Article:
We would want to deal with electoral reform, the protecting of the enfranchisement of voters, how we would deal with uniform voting machines and uniform voting policies.  When I toured Florida late last year in preparation for the National Action Network suit, what was striking to me was how some counties voted with some types of machines and others with other types of machines.  We need national standards on that.

We need to deal with national health policies and national education policies.  So there are many areas that we would raise the progressive point of view, in our judgment progressive.  But that does not mean that we agree with this whole question that it's right versus left.  To me it's more right versus wrong.

Question:  Should your committee decide that it is feasible for you to run, how do you go about reaching the scores of white Americans in this country, as Dr. West said you are a ghettoized black leader?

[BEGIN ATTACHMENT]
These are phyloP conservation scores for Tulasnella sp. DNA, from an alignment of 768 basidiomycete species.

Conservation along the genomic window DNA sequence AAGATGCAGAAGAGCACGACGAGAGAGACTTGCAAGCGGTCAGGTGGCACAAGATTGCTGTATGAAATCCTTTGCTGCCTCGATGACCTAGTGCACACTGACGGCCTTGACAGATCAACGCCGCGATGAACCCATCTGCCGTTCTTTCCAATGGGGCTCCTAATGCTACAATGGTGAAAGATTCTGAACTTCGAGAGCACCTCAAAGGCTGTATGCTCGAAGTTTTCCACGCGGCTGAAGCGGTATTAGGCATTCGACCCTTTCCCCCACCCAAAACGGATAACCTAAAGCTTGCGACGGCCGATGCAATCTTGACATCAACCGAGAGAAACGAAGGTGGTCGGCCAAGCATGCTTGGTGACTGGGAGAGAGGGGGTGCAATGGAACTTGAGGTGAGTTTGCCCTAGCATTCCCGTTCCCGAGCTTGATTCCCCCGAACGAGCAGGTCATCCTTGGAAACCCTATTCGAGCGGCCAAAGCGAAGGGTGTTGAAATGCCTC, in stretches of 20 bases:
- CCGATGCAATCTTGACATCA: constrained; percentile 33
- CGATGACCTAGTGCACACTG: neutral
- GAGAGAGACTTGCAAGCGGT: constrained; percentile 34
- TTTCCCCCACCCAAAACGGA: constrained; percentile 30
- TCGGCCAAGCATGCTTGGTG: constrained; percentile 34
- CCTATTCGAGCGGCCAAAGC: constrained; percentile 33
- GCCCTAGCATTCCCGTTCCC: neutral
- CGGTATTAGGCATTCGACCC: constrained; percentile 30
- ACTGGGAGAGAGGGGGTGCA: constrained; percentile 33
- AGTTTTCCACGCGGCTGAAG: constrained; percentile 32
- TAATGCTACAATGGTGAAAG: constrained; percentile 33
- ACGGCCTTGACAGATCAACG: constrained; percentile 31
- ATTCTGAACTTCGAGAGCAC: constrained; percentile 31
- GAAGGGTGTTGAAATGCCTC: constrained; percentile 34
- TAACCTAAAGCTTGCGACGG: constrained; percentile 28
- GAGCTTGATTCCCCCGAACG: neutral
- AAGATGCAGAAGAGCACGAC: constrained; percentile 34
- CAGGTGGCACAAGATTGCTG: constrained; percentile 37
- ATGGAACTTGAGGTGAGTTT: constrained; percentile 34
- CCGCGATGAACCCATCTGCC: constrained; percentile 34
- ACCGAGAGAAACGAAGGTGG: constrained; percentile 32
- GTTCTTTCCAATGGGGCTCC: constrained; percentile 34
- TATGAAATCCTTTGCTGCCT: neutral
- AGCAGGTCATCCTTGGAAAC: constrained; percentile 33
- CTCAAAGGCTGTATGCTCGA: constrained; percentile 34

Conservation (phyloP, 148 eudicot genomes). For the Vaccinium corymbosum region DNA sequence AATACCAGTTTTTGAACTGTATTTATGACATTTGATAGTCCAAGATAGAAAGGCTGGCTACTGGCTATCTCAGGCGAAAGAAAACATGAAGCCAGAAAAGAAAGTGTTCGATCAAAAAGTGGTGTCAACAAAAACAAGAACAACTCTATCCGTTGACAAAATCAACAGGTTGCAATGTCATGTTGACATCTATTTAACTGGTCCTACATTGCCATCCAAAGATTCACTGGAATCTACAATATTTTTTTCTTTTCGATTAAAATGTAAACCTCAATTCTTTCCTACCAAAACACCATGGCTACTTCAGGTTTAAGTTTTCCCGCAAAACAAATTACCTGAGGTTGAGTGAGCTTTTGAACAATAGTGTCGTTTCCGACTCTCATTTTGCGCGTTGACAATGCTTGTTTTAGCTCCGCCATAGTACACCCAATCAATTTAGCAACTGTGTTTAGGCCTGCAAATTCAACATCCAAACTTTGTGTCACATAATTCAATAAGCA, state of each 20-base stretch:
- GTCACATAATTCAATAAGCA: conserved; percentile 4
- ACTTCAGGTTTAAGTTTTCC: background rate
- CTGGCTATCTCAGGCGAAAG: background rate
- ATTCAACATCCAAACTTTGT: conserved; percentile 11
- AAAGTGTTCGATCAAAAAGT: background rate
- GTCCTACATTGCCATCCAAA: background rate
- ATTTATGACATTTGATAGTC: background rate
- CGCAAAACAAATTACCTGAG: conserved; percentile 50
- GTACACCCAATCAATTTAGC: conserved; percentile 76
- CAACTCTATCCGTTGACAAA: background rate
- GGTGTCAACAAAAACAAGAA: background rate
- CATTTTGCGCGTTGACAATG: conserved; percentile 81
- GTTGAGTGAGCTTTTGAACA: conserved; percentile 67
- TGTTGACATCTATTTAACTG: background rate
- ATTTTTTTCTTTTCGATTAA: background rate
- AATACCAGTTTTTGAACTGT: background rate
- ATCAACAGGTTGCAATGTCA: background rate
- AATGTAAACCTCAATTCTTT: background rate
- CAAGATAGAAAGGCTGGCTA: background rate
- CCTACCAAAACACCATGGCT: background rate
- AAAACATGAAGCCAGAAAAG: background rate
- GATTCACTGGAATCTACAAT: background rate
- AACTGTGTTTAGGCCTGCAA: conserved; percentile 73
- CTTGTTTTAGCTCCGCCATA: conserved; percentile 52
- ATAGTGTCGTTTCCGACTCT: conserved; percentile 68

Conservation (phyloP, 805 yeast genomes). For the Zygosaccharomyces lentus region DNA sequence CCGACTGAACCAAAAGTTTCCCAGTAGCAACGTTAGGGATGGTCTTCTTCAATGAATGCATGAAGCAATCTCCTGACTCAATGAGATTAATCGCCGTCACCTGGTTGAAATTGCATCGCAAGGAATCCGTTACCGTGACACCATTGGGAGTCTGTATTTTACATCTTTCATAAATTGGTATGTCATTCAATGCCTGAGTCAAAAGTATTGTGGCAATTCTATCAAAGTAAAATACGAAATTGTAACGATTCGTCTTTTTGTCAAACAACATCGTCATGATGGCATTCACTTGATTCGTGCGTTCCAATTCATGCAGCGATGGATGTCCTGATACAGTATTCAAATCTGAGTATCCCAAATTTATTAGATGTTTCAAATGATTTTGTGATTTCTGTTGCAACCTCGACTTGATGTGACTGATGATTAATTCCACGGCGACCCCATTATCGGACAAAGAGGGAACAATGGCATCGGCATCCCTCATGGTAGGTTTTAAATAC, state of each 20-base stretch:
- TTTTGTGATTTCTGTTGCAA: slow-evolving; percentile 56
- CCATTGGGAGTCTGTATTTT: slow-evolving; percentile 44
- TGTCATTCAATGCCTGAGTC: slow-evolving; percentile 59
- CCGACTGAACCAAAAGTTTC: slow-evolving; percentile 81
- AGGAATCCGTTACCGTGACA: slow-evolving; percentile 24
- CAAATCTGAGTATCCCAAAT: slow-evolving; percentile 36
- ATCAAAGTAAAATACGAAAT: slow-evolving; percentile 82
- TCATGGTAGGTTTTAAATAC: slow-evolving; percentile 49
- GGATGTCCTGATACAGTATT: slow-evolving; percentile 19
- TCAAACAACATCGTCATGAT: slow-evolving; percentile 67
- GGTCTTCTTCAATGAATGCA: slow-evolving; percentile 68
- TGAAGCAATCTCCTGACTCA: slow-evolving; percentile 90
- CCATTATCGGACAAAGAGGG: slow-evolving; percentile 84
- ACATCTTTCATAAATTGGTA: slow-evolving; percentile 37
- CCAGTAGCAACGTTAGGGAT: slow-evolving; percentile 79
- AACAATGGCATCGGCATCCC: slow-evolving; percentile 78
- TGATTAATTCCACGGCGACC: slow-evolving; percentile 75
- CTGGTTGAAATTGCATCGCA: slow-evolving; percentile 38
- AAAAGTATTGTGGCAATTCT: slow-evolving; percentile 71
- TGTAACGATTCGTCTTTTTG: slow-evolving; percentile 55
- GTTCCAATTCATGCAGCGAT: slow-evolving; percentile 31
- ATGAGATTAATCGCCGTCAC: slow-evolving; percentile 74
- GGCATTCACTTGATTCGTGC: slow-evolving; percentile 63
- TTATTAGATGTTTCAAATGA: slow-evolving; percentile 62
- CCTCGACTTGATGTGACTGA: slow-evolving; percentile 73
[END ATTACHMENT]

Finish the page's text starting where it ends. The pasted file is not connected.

Rev. Al Sharpton:  Well I think that would be a challenge, but I think that it's also a challenge that we have to face, the same way white candidates have to deal with how do they appeal to people of color in this country.  So people will say, and I'm sure we'll read it tomorrow, how will Sharpton deal with whites?  But if Sen. Edwards from North Carolina's talking about running.  Nobody asks how he going to reach out to blacks.  I'm certainly more well know nationwide than he is.  I don't know anyone outside of North Carolina that even heard of him.  And I've talked to three people this morning from North Carolina and they hadn't heard of him.  [laughter in audience].  So I mean the challenge is for every candidate on how you going to get your message out.  I've shown in the times I've run that I've been able to get my message out twice.  When I ran for U.S. Senate statewide, I got votes in every county of the state of New York.  Some of those counties have no blacks or no sizable portion of blacks.  So again, let people underestimate me at their own peril if we choose to make this race.

Question:  Rev. Sharpton if you decide it's feasible, what do you do for money?